Swiss UBS faces fine over alleged precious metals trading wrongdoing
Swiss bank giant UBS (NYSE:UBS), the world’s largest private lender, is about to reach a settlement in the year-long global probe into allegations of misconduct at its precious metals trading business, as well as supposed collusion and manipulation in the foreign exchange market.
The bank, FT.com reports, is just one of the six financial institutions expected to announce an agreement of at least $2.37 billion (£1.5bn) in fines on Wednesday to settle accusations of foreign exchange market rigging with the U.K.’s Financial Conduct Authority (FCA).
The other five banks working on the settlement are U.S. banks JP Morgan (NYSE:JPM) and Citigroup (NYSE:C); Britain's HSBC (LON:HSBA) and Barclays (LON:HSBA), and Royal Bank of Scotland (LON:RBS).
Several U.S. authorities are also expected to be part of the settlement, with the U.S. Commodity Futures Trading Commission could announce a settlement with a group of banks some time this week.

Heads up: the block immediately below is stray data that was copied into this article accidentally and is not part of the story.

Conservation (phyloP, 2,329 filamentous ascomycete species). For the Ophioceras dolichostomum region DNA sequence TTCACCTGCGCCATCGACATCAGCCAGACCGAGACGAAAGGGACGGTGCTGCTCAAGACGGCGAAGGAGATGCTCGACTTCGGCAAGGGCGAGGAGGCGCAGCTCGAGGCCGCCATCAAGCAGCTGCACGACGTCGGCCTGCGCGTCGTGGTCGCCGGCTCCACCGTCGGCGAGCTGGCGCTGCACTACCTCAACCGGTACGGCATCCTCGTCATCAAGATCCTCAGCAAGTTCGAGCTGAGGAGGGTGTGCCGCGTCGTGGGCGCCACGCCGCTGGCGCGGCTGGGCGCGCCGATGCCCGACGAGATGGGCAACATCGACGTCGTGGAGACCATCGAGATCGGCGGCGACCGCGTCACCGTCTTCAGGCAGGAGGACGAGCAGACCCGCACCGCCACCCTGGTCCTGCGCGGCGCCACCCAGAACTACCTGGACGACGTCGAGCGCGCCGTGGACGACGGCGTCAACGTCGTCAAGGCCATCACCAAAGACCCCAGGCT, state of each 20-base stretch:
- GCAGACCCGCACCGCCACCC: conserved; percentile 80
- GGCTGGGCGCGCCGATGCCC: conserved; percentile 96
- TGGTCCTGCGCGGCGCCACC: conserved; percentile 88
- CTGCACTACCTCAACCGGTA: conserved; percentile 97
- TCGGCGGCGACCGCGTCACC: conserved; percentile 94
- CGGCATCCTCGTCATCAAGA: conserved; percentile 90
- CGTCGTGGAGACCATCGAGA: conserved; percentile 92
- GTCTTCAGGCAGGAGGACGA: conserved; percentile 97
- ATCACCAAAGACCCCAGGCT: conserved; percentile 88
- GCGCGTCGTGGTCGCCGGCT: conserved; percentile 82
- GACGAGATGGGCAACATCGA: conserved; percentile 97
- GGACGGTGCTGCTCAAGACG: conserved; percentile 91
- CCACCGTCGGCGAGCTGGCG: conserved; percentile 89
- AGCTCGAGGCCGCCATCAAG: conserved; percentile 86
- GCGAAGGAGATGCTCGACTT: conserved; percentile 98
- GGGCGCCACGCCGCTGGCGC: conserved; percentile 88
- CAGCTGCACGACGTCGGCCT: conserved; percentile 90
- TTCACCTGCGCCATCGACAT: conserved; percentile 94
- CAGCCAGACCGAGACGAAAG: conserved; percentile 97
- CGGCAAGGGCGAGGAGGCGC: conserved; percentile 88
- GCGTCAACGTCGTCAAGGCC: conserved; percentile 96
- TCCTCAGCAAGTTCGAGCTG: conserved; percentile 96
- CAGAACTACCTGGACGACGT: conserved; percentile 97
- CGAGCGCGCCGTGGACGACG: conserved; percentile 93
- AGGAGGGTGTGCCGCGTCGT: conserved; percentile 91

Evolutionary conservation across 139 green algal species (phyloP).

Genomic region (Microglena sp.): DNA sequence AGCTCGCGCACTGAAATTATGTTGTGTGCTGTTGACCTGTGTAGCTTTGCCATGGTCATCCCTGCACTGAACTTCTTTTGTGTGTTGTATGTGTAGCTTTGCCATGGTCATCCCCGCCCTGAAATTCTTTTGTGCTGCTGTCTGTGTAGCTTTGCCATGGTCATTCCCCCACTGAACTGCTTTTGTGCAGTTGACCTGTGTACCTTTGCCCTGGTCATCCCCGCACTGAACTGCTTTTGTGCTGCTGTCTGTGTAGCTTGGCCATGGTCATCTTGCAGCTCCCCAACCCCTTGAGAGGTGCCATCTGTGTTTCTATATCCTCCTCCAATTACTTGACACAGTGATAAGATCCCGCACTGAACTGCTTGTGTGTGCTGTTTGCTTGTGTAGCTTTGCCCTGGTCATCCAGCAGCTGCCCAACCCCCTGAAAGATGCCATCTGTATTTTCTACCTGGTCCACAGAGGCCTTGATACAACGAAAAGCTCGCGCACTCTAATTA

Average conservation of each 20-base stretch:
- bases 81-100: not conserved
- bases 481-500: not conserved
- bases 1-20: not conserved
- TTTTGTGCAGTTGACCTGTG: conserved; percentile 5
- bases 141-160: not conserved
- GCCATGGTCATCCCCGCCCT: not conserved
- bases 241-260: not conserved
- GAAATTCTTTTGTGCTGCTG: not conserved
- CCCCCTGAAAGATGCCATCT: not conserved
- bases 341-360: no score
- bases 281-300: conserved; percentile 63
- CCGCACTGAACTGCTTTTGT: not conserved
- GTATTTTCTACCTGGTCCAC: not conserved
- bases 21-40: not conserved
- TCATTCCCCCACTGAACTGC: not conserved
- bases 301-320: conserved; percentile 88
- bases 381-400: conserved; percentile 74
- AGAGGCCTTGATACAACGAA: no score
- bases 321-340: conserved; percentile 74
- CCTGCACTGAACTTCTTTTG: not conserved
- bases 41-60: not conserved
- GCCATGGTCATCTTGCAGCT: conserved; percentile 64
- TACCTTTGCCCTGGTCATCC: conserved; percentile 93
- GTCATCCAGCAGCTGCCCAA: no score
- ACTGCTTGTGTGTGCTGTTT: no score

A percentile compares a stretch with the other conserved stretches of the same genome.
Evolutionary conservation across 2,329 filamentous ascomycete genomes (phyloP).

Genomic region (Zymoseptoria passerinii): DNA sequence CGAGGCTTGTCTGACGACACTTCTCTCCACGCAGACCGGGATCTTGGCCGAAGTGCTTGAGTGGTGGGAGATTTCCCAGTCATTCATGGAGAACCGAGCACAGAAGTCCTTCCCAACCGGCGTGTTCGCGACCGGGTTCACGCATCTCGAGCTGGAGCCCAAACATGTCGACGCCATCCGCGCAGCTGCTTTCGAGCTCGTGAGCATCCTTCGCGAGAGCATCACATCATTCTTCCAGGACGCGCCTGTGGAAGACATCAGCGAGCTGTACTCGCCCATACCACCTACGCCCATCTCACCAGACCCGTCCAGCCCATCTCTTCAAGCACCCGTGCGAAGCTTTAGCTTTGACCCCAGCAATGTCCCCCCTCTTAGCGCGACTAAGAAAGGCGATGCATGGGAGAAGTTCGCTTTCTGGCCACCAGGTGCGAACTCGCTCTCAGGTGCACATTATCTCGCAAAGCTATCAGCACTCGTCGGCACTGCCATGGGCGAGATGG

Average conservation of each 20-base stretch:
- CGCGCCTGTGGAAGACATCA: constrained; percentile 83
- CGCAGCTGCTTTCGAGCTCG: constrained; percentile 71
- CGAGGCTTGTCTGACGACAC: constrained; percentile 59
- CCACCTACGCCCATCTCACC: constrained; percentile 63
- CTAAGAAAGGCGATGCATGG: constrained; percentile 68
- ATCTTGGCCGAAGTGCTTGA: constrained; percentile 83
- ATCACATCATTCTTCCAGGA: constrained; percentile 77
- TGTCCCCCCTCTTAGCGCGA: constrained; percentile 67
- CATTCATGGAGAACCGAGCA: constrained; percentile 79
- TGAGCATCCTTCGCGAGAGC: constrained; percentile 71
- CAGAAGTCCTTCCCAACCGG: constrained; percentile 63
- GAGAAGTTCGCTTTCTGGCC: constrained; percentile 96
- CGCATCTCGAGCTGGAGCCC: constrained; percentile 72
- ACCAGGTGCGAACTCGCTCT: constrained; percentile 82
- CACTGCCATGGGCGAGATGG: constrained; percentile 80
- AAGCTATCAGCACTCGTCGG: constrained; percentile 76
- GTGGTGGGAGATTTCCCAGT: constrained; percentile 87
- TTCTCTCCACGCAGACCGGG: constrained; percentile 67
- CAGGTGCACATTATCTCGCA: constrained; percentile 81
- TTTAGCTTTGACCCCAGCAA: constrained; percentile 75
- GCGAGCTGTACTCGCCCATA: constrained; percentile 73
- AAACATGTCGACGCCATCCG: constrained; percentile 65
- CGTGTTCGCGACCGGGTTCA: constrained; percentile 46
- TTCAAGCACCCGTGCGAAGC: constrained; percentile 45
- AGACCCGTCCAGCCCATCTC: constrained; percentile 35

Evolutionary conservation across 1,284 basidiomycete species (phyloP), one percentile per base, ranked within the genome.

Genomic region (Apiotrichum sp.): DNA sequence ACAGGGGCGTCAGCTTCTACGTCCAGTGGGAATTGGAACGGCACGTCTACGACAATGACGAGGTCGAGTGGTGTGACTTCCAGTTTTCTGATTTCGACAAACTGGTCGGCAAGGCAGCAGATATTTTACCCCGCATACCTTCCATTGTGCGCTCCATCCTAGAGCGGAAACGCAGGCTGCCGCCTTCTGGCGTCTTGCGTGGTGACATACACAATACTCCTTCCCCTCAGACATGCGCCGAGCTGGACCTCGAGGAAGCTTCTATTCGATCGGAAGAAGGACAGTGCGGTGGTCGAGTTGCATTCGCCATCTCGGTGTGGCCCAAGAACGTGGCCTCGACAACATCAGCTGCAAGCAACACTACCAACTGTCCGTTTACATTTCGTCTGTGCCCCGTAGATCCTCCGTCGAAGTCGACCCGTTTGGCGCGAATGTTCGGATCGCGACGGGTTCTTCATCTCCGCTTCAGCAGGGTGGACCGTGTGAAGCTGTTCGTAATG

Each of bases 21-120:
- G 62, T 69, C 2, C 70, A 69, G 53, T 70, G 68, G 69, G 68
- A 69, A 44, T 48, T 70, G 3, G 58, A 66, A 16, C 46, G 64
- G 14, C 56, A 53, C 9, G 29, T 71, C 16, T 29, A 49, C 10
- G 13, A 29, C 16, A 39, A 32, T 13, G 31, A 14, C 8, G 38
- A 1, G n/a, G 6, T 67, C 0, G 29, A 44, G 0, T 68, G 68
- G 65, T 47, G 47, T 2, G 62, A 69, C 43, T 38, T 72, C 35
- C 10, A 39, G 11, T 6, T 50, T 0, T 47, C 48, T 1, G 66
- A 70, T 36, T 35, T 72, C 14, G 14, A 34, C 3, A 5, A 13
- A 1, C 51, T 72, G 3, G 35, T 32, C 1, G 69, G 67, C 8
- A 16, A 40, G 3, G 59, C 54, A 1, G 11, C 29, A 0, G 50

No guilty parties … yet
So far close to 35 traders have been suspended or fired by their banks. No individual or institution has so far been accused of any wrongdoing.
Regulators across the globe are investigating up to 15 different banks over their roles in the scandal.
Earlier this year FCA chief executive Martin Wheatley said that the currency rigging scandal was “every bit as bad” as the manipulation of Libor, the key global interest rate used to price loans, mortgages and set returns on investment products.
UBS has previously disclosed that it launched an internal probe of its precious metals business in addition to its forex investigation.
This is not the first time this year a bank receives a fine for its manipulation of precious metal prices. In May, the U.K. authority fined Barclays $44 million in May after an options trader was found to have manipulated the London gold fix.